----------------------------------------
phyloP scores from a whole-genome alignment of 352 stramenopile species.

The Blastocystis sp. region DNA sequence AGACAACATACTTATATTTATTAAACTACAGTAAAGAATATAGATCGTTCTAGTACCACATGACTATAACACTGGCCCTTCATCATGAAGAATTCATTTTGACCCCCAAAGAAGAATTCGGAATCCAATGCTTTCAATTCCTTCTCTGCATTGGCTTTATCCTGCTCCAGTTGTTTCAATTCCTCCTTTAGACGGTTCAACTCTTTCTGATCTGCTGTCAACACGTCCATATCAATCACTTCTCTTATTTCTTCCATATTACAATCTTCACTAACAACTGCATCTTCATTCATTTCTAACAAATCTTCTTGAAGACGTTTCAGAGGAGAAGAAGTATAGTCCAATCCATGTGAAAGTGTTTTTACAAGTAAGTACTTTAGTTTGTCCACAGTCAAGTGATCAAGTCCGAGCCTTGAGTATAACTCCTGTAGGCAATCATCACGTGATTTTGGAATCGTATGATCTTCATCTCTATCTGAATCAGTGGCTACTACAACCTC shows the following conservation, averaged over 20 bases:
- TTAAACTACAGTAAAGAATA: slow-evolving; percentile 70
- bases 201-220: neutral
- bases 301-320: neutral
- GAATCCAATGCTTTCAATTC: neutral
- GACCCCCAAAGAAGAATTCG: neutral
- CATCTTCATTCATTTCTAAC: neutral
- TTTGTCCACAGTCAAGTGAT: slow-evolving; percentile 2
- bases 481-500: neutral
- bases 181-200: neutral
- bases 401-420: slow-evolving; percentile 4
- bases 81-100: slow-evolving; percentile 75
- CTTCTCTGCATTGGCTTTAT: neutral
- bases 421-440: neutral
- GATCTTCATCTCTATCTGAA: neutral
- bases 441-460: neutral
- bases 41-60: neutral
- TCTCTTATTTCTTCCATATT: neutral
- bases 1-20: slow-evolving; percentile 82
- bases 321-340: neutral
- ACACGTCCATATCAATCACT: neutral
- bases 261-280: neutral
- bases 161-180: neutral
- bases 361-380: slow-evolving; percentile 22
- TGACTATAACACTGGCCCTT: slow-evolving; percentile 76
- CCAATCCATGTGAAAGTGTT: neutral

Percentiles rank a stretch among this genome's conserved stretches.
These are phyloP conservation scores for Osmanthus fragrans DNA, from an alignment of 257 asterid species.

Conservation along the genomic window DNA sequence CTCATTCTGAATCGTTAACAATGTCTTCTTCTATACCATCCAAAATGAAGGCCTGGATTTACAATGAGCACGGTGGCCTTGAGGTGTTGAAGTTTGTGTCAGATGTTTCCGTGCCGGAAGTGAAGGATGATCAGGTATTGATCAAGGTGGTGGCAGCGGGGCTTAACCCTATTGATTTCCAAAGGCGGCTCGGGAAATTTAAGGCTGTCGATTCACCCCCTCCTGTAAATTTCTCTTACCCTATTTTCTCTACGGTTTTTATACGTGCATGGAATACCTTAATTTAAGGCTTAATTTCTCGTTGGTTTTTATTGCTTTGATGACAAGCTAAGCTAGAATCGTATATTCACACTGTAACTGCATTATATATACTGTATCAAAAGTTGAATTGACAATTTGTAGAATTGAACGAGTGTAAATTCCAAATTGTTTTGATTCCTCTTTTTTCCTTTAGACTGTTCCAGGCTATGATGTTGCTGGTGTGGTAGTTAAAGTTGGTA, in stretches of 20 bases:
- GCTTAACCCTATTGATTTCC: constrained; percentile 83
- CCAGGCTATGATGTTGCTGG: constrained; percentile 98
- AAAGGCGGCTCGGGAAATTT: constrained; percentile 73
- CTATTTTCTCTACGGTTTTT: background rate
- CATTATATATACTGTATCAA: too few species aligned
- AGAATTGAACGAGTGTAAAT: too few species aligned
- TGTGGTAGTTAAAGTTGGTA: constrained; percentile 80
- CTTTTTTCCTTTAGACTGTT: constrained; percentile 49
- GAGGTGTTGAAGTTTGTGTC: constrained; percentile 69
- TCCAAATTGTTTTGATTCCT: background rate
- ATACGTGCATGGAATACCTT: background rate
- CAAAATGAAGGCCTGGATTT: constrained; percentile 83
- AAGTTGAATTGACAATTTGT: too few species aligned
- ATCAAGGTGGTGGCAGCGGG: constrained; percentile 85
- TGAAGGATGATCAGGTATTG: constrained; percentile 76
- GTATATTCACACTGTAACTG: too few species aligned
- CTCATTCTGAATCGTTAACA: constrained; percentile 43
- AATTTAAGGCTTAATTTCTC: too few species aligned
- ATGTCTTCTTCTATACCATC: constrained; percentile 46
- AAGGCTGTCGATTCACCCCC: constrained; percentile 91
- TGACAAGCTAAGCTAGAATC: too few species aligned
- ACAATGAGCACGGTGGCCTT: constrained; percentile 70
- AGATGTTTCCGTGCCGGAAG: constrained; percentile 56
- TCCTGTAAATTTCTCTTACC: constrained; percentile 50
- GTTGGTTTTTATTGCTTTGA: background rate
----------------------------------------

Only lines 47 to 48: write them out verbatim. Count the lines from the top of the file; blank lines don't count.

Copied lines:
- CTCATTCTGAATCGTTAACA: constrained; percentile 43
- AATTTAAGGCTTAATTTCTC: too few species aligned